Optoelectronic Applications: Quantum Cryptography - Alice and Bob beef up security
Talk to anyone in the field of quantum cryptography and the conversation inevitably turns to Alice, Bob, and Eve.
From quantum key distribution to entangled photons, decoys, and chaotic encryption, “Eve” is finding it harder than ever to nab the photons of her dreams.
Kathy Kincade, Contributing Editor
alk to anyone in the field of quantum cryptography and the conversation inevitably turns to Alice, Bob, and Eve. Wanting to keep their communications private, Alice (the sender) and Bob (the receiver) decide to set up a quantum encryption system that uses a stream of single photons to transfer a unique cryptographic key between them. Their goal is to foil the attempts of Eve (the “eavesdropper”) to hack into the system and intercept their message, thus disrupting the security of the transaction.
In essence, quantum cryptography works by exploiting a basic law of quantum physics: the process of observing a quantum object changes that object forever. If Eve attempts to eavesdrop on Bob and Alice, her efforts to read the data stream will alter it because the photon is converted to electrical energy as it is measured, which destroys it. To keep her presence a secret, she must then generate a new quantum message to Bob, guessing at the digital values of the photons, which in turn creates errors in the string of values used in the encryption key. Thus, quantum cryptography works not so much by directly protecting the data but by detecting whether an eavesdropper is trying to access the data.
“The idea is not that Alice sends her actual information to Bob,” said Danna Rosenberg, a physicist at Los Alamos National Laboratory (LANL; Los Alamos, NM) who is working with noise-free detectors to extend the capabilities of quantum key distribution (QKD), the most widely used form of quantum cryptography. “They create a secret shared key, a random string of zeros and ones, and then they put their original data in binary form and mix it with the shared key. So it’s not just that they know someone is eavesdropping; rather, they can test the system prior to sending the important data.”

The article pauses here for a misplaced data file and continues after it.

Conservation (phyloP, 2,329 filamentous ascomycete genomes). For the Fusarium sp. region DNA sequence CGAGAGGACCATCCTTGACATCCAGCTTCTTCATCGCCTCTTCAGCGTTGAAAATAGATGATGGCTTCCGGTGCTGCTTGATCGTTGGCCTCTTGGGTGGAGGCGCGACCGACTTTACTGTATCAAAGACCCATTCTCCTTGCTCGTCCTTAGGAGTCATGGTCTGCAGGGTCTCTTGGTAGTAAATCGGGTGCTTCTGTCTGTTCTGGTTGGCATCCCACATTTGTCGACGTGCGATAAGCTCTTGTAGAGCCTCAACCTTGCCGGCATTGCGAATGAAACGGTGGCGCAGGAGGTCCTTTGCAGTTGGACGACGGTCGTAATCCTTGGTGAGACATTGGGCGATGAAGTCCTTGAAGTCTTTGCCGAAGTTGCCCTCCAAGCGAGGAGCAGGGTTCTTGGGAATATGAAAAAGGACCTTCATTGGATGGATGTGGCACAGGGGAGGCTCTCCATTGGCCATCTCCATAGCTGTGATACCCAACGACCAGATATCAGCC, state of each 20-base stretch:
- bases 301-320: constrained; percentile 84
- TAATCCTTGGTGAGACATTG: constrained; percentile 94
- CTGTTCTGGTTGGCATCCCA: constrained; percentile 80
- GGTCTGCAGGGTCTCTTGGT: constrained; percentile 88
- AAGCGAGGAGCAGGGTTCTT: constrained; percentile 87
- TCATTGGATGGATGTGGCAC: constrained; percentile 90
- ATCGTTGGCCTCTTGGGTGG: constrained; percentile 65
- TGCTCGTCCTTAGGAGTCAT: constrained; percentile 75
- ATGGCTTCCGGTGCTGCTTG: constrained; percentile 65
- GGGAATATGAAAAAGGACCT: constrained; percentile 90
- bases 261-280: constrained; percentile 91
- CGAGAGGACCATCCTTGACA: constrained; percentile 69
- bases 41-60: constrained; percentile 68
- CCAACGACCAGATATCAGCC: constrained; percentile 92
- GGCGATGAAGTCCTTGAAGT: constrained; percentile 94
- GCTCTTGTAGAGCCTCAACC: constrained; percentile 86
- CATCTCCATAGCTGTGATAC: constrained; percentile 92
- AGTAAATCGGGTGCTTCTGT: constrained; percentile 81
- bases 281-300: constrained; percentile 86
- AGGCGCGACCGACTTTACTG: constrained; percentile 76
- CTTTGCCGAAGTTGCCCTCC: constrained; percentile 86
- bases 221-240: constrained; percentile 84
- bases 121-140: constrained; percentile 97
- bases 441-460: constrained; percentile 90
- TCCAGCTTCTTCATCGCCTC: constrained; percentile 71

The basic concepts of quantum cryptography have been around since the 1970s, and some historians maintain its roots go back even further, to the formulation of Heisenberg’s uncertainty principle in 1927 (see “The Heisenberg principle and BB84,” p. XX).1,2 But commercial implementations of this technology are still in the early stages. In 2002, id Quantique (Geneva, Switzerland) began marketing single-photon detectors and random-number generators and now offers systems integration as well (see p. XX Pauchard). MagiQ Technologies (New York, NY) introduced the first commercial QKD system in 2003. In 2004, BBN Technologies (Cambridge, MA) began operating the DARPA-funded Quantum Network, which has been running continuously ever since, testing the viability of several QC technologies and techniques.3
“Metaphorically speaking, it is like the early days of the steam engine, when people had lots of ideas of how you might build one,” said Chip Elliott, principal engineer at BBN. “But it eventually became clear what the better way was to do it. At BBN, we are trying one of everything to determine things like, are there advantages to using entanglement, or is it more trouble than it’s worth?”
Demonstration projects such as the DARPA Quantum Network, the European SECOQC project (“Development of a Global Network for Security Communication based on Quantum Cryptography,” expected to go live next year), and the recently formed Australian consortium QCV-IDI (Quantum Communications Victoria-Industry Development Initiative) are going a long way toward helping quantum cryptography move out of the lab and into the “real world.” Commercial point-to-point secure links using QKD-based encryption techniques have been launched by id Quantique and MagiQ, and several large Japanese corporations, including Mitsubishi, NEC and Toshiba, have product-oriented programs for QKD system development. At this point, early adopters include the military, financial institutions, and telecom providers, all of which are actively testing QKD systems for securing data transactions.